The current situation in Ukraine is nothing short of a deep social and political crisis provoked by the leaders of Maidan, a small group of people driven by extremist ideology and tolerance, who put their personal ambitions ahead of the national interest and would stop at nothing in their desire to seize power. By unleashing severe tensions in the country, engaging in violence and ethnic terror they are destroying lives of millions of Ukrainian people, wrecking the future of Ukraine as a modern democratic European nation.
The rights of national minorities are being violated, the interests of regions are disregarded as rule of law seems to be an empty word for the de facto Ukrainian authorities. These are the main reasons why people of the Crimea decided to determine their own political future by means of a referendum and do it fast. And we have to respect their right for self-determination, guaranteed by the UN Charter, and cherished by Britain when it comes to Gibraltar and the Falkland Islands. It seems that they, too, heard the British Government’s argument in the Scotland referendum campaign that is by far better to be part of a bigger and stable nation.
There is currently no legitimate executive authority in Ukraine. The acting government was formed by the Parliament under threats and even direct use of force against MPs by far-right extremists. Local governments all over Ukraine are taking the situation into their own hands. The country runs a real risk of civil war and disintegration. However, there is still a chance to save Ukraine from political, social and, not least, economic collapse.
The agreement signed on 21 February by President Yanukovych and opposition leaders, and mediated by the foreign ministers of Germany, France and Poland, provided for a constitutional reform in Ukraine. This idea remains fully relevant.
A new constitution should recognise the legitimate aspirations of all Ukrainians and all of the nation’s regions to live safely in accordance with their traditions and customs. The principles of rule of law, protection of human rights, including the rights of all minorities, freedom of speech and activities of political parties and mass-media should be enshrined. Ukraine’s political system should be based on the idea of a democratic federal state like, say, Germany after two world wars, Russia or America. Its status of military-political neutrality should be enshrined in the Constitution and guaranteed by the EU, Russia, the US and a UNSC resolution.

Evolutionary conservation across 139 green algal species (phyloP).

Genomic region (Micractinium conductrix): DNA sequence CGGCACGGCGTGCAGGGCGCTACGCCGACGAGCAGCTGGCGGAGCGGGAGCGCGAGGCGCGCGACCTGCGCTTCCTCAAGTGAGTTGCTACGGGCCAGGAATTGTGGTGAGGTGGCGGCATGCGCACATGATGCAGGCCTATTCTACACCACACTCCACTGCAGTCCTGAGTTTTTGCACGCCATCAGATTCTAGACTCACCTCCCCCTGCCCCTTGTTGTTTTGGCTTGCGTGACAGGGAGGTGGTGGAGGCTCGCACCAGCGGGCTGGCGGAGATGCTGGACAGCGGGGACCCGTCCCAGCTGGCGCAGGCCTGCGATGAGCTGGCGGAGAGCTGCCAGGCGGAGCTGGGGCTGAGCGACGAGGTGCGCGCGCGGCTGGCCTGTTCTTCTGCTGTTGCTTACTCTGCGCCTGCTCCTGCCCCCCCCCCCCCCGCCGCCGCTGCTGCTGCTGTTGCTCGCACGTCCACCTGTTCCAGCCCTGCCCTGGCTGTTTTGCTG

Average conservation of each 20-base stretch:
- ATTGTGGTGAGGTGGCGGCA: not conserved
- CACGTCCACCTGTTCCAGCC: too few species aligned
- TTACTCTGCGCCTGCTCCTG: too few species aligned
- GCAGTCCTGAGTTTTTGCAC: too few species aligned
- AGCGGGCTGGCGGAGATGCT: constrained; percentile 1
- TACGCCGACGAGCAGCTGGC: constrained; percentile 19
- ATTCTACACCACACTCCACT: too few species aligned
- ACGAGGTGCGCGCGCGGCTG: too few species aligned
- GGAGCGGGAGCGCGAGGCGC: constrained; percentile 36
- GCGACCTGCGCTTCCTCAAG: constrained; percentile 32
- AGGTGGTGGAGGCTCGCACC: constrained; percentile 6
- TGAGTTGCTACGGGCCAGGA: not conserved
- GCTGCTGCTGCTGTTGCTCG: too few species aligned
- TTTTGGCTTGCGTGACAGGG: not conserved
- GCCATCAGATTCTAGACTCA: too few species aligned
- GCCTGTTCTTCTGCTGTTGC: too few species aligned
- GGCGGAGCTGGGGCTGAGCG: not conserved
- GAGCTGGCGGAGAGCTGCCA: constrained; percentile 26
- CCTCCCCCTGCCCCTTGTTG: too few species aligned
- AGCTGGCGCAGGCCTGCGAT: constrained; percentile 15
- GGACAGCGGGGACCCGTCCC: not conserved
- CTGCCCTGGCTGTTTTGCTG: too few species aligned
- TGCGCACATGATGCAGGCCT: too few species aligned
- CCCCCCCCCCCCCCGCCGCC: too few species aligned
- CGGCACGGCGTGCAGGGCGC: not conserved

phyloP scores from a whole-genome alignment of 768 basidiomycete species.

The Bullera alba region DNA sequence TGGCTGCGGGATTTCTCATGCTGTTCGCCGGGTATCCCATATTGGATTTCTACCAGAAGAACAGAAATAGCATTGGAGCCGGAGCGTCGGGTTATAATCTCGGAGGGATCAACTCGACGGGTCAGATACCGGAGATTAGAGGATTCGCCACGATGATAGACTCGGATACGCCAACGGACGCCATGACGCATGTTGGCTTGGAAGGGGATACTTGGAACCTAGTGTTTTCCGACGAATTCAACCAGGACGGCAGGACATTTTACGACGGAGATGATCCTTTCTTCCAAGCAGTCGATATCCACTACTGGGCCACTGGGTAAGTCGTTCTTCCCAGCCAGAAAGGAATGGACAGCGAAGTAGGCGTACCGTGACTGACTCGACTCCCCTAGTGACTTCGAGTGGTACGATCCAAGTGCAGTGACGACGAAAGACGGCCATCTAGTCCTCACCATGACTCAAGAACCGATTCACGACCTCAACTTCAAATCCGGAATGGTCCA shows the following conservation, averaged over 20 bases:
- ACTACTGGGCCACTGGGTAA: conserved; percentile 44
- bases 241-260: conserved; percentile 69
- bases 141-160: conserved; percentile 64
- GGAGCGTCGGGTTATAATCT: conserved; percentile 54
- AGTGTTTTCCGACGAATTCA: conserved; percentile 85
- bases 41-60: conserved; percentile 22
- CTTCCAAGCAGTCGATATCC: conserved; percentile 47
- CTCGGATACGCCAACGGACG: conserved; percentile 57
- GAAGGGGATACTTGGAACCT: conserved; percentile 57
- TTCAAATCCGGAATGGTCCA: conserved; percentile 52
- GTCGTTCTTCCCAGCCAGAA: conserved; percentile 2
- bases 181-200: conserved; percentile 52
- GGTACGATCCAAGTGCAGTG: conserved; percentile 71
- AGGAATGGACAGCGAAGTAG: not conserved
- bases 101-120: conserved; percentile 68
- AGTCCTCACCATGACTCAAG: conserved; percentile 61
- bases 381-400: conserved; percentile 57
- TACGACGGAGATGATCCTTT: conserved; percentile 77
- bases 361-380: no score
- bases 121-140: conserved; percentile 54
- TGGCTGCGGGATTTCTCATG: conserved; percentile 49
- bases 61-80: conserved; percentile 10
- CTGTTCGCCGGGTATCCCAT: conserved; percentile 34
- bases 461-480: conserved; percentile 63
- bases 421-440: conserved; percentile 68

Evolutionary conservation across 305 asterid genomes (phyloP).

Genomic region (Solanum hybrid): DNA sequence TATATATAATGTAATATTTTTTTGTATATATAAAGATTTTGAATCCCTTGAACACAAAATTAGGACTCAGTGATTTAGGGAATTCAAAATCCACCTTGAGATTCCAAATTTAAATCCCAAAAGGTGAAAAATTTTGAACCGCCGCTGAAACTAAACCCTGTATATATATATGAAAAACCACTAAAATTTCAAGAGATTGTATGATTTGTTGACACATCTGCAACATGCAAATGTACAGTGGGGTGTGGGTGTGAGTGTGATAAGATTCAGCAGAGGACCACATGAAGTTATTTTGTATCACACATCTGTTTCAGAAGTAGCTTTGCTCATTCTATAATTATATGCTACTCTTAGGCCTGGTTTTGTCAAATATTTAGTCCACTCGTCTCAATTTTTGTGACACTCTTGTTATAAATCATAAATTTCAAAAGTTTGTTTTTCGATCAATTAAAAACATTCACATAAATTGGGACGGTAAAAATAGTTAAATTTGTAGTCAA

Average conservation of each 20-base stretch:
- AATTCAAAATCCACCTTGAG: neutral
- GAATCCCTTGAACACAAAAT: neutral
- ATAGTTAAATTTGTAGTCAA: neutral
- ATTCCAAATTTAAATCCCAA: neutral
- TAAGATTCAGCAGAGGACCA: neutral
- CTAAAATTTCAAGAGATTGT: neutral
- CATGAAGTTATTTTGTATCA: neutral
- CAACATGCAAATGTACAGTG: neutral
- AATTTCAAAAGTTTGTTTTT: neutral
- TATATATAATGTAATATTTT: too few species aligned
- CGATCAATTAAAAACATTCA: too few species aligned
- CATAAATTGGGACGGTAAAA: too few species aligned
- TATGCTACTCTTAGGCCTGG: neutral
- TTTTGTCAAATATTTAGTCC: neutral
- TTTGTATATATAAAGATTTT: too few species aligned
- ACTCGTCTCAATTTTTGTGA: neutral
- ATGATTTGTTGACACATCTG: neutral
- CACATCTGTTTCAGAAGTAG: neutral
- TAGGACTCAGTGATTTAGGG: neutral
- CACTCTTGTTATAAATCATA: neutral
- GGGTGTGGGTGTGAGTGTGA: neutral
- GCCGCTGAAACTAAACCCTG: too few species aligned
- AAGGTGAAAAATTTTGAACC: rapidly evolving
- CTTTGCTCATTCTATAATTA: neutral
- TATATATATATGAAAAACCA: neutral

Russian along with Ukrainian should be given a state language status while other languages will be granted a status in accordance with the European Charter for Regional or Minority Languages.
Regions should independently elect their legislative and executive bodies through a direct vote and have wide authority, reflecting the cultural and historic identity of each to them, with regard to economy and finance, the social sphere, language policy, education, while ensuring protection of rights of national minorities living in each of the federation constituent entities. Interference in church affairs and interfaith relations should be strictly prohibited.
Following the adoption of a new constitution by a nationwide referendum, national elections should be held, together with elections of legislative and executive bodies in each constituent entity. A broad and objective international observation will be crucial.
These are the proposals that Russia has put forward to our Western partners. We believe we could unite our efforts in encouraging Ukrainians to find common ground on the principles outlined.
Generally speaking, the multi-ethnic Ukrainian people have the right to live in a democratic and civilised state, and the future of Ukraine can only be in their own hands. It is a proper process that ensures the right outcome. The 21st February agreement was based on this assumption. It is not yet late to make good on those commitments, if the Ukrainian revolution is to be about democracy and human rights and not about imposing national-radical ideals and narrative by an extremist minority upon the rest of the society. Russia is willing to help if the former is the case.
Alexander Yakovenko is the United Kingdom of Great Britain and Northern Irleand ambassador of The Russian Federation.